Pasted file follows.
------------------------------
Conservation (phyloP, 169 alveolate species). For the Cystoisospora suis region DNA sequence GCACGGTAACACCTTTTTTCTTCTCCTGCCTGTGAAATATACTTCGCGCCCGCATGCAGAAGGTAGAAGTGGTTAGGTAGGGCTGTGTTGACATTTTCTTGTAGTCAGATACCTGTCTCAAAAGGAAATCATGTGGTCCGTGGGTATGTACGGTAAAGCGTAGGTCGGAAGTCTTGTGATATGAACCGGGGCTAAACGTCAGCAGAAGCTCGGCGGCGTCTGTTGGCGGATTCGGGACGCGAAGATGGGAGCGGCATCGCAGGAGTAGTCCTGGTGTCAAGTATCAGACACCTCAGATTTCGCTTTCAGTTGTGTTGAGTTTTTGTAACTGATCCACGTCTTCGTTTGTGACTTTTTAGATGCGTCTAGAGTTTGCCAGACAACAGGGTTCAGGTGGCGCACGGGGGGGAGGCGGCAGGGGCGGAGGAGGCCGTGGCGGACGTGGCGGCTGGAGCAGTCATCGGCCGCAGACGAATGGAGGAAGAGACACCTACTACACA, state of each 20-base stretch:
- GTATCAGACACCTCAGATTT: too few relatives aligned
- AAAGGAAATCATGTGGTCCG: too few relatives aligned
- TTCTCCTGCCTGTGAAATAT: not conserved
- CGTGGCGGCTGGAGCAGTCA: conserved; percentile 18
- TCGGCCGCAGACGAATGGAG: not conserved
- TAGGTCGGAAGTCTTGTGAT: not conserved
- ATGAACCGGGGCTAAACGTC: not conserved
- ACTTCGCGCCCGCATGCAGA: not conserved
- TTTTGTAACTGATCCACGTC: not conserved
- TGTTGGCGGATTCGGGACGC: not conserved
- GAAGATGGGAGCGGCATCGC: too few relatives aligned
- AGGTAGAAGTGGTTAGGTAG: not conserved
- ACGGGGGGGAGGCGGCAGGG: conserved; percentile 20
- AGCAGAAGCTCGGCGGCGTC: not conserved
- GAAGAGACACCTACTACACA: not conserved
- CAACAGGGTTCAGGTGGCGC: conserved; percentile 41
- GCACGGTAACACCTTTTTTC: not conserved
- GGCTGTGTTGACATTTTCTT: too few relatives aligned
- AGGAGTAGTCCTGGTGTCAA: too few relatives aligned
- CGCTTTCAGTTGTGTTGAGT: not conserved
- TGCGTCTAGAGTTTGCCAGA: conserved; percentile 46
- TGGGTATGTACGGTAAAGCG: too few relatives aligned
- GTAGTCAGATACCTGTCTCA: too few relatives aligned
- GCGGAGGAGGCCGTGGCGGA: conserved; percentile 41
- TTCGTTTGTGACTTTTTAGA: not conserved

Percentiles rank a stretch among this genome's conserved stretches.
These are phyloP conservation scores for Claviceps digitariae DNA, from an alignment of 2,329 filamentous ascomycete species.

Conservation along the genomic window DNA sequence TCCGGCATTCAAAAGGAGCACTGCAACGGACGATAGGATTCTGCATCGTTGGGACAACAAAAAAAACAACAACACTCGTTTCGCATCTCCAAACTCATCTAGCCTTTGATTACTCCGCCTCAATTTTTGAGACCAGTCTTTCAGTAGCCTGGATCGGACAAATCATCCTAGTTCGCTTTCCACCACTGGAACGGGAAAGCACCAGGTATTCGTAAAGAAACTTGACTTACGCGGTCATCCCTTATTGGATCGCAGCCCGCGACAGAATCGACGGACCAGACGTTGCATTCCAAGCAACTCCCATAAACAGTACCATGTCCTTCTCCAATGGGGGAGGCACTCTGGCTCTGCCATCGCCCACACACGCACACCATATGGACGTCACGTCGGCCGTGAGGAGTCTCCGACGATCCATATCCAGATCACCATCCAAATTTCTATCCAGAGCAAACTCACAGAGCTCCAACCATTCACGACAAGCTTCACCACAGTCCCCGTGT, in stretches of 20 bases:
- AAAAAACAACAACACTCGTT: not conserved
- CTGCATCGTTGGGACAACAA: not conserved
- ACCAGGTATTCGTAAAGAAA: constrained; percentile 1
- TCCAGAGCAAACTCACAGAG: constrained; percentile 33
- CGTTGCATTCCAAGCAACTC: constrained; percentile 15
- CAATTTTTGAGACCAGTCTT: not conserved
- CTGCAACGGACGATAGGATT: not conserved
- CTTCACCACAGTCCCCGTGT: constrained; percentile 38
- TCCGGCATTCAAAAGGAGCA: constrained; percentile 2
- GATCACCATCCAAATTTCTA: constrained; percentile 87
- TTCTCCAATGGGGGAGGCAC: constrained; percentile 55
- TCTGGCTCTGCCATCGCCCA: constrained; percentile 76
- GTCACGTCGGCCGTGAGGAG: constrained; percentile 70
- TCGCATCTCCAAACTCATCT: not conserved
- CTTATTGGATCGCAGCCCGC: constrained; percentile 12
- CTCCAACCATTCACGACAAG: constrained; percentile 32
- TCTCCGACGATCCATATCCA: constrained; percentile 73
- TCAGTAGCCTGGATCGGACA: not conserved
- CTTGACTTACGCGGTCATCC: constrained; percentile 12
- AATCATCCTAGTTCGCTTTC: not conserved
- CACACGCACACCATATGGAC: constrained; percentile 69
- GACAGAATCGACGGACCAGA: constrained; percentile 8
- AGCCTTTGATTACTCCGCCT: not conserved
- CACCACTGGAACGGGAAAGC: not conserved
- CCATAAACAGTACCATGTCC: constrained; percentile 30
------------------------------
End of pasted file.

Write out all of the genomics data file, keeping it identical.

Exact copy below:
Conservation (phyloP, 169 alveolate species). For the Cystoisospora suis region DNA sequence GCACGGTAACACCTTTTTTCTTCTCCTGCCTGTGAAATATACTTCGCGCCCGCATGCAGAAGGTAGAAGTGGTTAGGTAGGGCTGTGTTGACATTTTCTTGTAGTCAGATACCTGTCTCAAAAGGAAATCATGTGGTCCGTGGGTATGTACGGTAAAGCGTAGGTCGGAAGTCTTGTGATATGAACCGGGGCTAAACGTCAGCAGAAGCTCGGCGGCGTCTGTTGGCGGATTCGGGACGCGAAGATGGGAGCGGCATCGCAGGAGTAGTCCTGGTGTCAAGTATCAGACACCTCAGATTTCGCTTTCAGTTGTGTTGAGTTTTTGTAACTGATCCACGTCTTCGTTTGTGACTTTTTAGATGCGTCTAGAGTTTGCCAGACAACAGGGTTCAGGTGGCGCACGGGGGGGAGGCGGCAGGGGCGGAGGAGGCCGTGGCGGACGTGGCGGCTGGAGCAGTCATCGGCCGCAGACGAATGGAGGAAGAGACACCTACTACACA, state of each 20-base stretch:
- GTATCAGACACCTCAGATTT: too few relatives aligned
- AAAGGAAATCATGTGGTCCG: too few relatives aligned
- TTCTCCTGCCTGTGAAATAT: not conserved
- CGTGGCGGCTGGAGCAGTCA: conserved; percentile 18
- TCGGCCGCAGACGAATGGAG: not conserved
- TAGGTCGGAAGTCTTGTGAT: not conserved
- ATGAACCGGGGCTAAACGTC: not conserved
- ACTTCGCGCCCGCATGCAGA: not conserved
- TTTTGTAACTGATCCACGTC: not conserved
- TGTTGGCGGATTCGGGACGC: not conserved
- GAAGATGGGAGCGGCATCGC: too few relatives aligned
- AGGTAGAAGTGGTTAGGTAG: not conserved
- ACGGGGGGGAGGCGGCAGGG: conserved; percentile 20
- AGCAGAAGCTCGGCGGCGTC: not conserved
- GAAGAGACACCTACTACACA: not conserved
- CAACAGGGTTCAGGTGGCGC: conserved; percentile 41
- GCACGGTAACACCTTTTTTC: not conserved
- GGCTGTGTTGACATTTTCTT: too few relatives aligned
- AGGAGTAGTCCTGGTGTCAA: too few relatives aligned
- CGCTTTCAGTTGTGTTGAGT: not conserved
- TGCGTCTAGAGTTTGCCAGA: conserved; percentile 46
- TGGGTATGTACGGTAAAGCG: too few relatives aligned
- GTAGTCAGATACCTGTCTCA: too few relatives aligned
- GCGGAGGAGGCCGTGGCGGA: conserved; percentile 41
- TTCGTTTGTGACTTTTTAGA: not conserved

Percentiles rank a stretch among this genome's conserved stretches.
These are phyloP conservation scores for Claviceps digitariae DNA, from an alignment of 2,329 filamentous ascomycete species.

Conservation along the genomic window DNA sequence TCCGGCATTCAAAAGGAGCACTGCAACGGACGATAGGATTCTGCATCGTTGGGACAACAAAAAAAACAACAACACTCGTTTCGCATCTCCAAACTCATCTAGCCTTTGATTACTCCGCCTCAATTTTTGAGACCAGTCTTTCAGTAGCCTGGATCGGACAAATCATCCTAGTTCGCTTTCCACCACTGGAACGGGAAAGCACCAGGTATTCGTAAAGAAACTTGACTTACGCGGTCATCCCTTATTGGATCGCAGCCCGCGACAGAATCGACGGACCAGACGTTGCATTCCAAGCAACTCCCATAAACAGTACCATGTCCTTCTCCAATGGGGGAGGCACTCTGGCTCTGCCATCGCCCACACACGCACACCATATGGACGTCACGTCGGCCGTGAGGAGTCTCCGACGATCCATATCCAGATCACCATCCAAATTTCTATCCAGAGCAAACTCACAGAGCTCCAACCATTCACGACAAGCTTCACCACAGTCCCCGTGT, in stretches of 20 bases:
- AAAAAACAACAACACTCGTT: not conserved
- CTGCATCGTTGGGACAACAA: not conserved
- ACCAGGTATTCGTAAAGAAA: constrained; percentile 1
- TCCAGAGCAAACTCACAGAG: constrained; percentile 33
- CGTTGCATTCCAAGCAACTC: constrained; percentile 15
- CAATTTTTGAGACCAGTCTT: not conserved
- CTGCAACGGACGATAGGATT: not conserved
- CTTCACCACAGTCCCCGTGT: constrained; percentile 38
- TCCGGCATTCAAAAGGAGCA: constrained; percentile 2
- GATCACCATCCAAATTTCTA: constrained; percentile 87
- TTCTCCAATGGGGGAGGCAC: constrained; percentile 55
- TCTGGCTCTGCCATCGCCCA: constrained; percentile 76
- GTCACGTCGGCCGTGAGGAG: constrained; percentile 70
- TCGCATCTCCAAACTCATCT: not conserved
- CTTATTGGATCGCAGCCCGC: constrained; percentile 12
- CTCCAACCATTCACGACAAG: constrained; percentile 32
- TCTCCGACGATCCATATCCA: constrained; percentile 73
- TCAGTAGCCTGGATCGGACA: not conserved
- CTTGACTTACGCGGTCATCC: constrained; percentile 12
- AATCATCCTAGTTCGCTTTC: not conserved
- CACACGCACACCATATGGAC: constrained; percentile 69
- GACAGAATCGACGGACCAGA: constrained; percentile 8
- AGCCTTTGATTACTCCGCCT: not conserved
- CACCACTGGAACGGGAAAGC: not conserved
- CCATAAACAGTACCATGTCC: constrained; percentile 30